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How to proceed with suspected hyperprolactinaemia

Pictogramme horloge Jean-Marc VANDERNOTTE Pictogramme horloge February 2021

A prolactin assay forms part of the routine analysis of hormone levels in women with menstrual cycle disorders and/or galactorrhoea, and in men presenting with gynaecomastia, erectile dysfunction or decreased libido. Identification of hyperprolactinaemia, once under control, should be followed with a rigorous diagnostic process to begin appropriate treatment.

Hyperprolactinaemia is common and is often discovered by chance. Prolactinomas or pituitary adenomas secreting prolactin are the most common causes of true hyperprolactinaemia, however they are not the starting diagnosis for hyperprolactinaemia discovered in a laboratory.


Prolactin (PRL) is a 199-aa polypeptide hormone (MM = 23 kDa) with a 3-D structure, coded by a single gene on chromosome 6. Secreted by pituitary lactotrophs, the main regulator for prolactin is dopamine produced by the hypothalamus. Any weakening of this regulator, either medical or pathological, results in hyperprolactinaemia. There are also factors that stimulate its production (TRH, oestradiol). Finally, it also has negative feedback on its own secretion and the secretion (pulsatile) of GnRH by the hypothalamus.

PRL acts directly by binding to its receptor in the target tissues: the breast, the pituitary gland, the liver, the kidneys and the prostate. Physiologically, it is involved in the development of the mammary glands and the preparation for lactation during pregnancy (the serum concentration multiplies by a factor of 5 to 20 by the end of pregnancy, which is why it is recommended to wait 6 to 9 months after stopping breastfeeding before assaying PRL levels).

The three circulating forms of PRL

  • The monomeric form is a protein of approximately 23 kDa and is the predominant form (60-90%), which is bioactive.
  • The homo-diametric or ‘big prolactin’ form is a complex protein of intermediate size ranging from 45 to 60 kDa: normally makes up 15-30% of total circulating PRL (limited bioactivity).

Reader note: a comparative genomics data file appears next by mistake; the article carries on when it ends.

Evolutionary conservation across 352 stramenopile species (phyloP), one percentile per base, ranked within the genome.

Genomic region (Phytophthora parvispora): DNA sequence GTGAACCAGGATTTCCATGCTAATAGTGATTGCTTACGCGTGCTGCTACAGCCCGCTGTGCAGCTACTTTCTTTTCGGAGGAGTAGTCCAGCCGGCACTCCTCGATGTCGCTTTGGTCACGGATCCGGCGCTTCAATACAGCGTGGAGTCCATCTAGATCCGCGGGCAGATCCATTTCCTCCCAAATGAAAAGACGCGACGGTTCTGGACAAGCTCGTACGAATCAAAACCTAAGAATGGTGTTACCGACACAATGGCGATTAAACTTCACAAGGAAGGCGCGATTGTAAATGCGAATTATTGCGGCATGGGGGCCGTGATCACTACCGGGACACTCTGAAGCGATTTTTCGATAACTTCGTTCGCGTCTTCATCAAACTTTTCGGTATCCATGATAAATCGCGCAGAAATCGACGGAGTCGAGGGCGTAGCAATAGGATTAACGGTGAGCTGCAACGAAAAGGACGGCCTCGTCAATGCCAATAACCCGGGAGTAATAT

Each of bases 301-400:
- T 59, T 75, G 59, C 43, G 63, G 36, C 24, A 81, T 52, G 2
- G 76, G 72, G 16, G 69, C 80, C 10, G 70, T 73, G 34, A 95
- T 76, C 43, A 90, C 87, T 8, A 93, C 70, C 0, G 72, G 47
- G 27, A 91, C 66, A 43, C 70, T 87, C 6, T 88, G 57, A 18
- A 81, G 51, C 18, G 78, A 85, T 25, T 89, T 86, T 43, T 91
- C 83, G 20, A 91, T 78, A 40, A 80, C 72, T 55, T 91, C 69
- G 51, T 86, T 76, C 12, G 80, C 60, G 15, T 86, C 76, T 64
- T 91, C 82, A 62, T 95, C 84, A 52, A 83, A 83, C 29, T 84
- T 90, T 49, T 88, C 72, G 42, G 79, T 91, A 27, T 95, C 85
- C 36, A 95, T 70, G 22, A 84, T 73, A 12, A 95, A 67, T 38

• The hetero-diametric form, ‘big-big PRL’ or ‘macro-PRL’, is a complex protein with a high molecular weight above 100 kDa, comprising a PRL molecule and an IgG molecule. It normally makes up less than 10% of total PRL and has no effect in vivo.

Indications for a PRL assay

Presenting with symptoms of hyperprolactinaemia

In pre-menopausal women, presenting with hypogonadotropic hypogonadism

  • Menstrual cycle disorders (secondary amenorrhoea, oligo-spaniomenorrhoea) as part of an infertility assessment.
  • Galactorrhoea (rarely isolated, most commonly associated with menstrual cycle disorders).
  • Signs of oestrogen deficiency (decreased libido, dry mucous membranes, osteopaenia).

In post-menopausal women

Few indications, often mild.

In men

  • Sexual dysfunction: decreased libido, erectile dysfunction.
  • Gynaecomastia, more rarely galactorrhoea.

In boys

  • Delayed or arrested puberty.
  • Delayed growth, could reveal damage to the pituitary gland.

Presenting with symptoms suggestive of pituitary gland tumour process

  • Headaches caused by the pituitary gland: predominantly frontal, not pulsating, the intensity of which is not correlated to the volume of the tumour.
  • Visual disorders related to compression of the optic chiasm: bitemporal hemianopsia, late onset.

In a pituitary gland pathology assessment

  • Secretion of PRL by the tumour itself (prolactinoma): PRL microadenoma, PRL macroadenomas, mixed-secretion adenoma (most commonly PRL/GH).
  • Hyper-PRL, known as disconnection hyperprolactinaemia, by compression of the pituitary stalk (following head trauma).

In an infertility assessment

  • PRL assay requested at least in cases of menstrual cycle disorder in a woman or decreased libido in a man.

Diagnostic process for a case of hyperprolactinaemia

1 – Confirm the assay using a second sample

Hyperprolactinaemia can be transitory and not detected in a later test. These physiological fluctuations, of unknown cause, do not require any treatment.

In principle, hyperprolactinaemia should thus be verified using a second sample while avoiding any situation that could cause an increase in prolactin (see below): avoiding taking any medications that increase prolactin in the days prior to taking the sample; avoiding a taking a sample soon after eating, during the middle of the menstrual cycle or when there has been significant stress beforehand.

2 – First investigate a potential physiological cause:

  • Pregnancy, breastfeeding
  • Significant stress, intense physical activity, seizure
  • Nipple stimulation, damage/burns to the chest wall

3 – Always rule out medications as a cause:

  • Antiepileptics: phenothiazines, butyrophene, thioxanthenes, benzamides, risperidone, veralipride, and, to a lesser extent, loxapine, olanzapine, pimozide.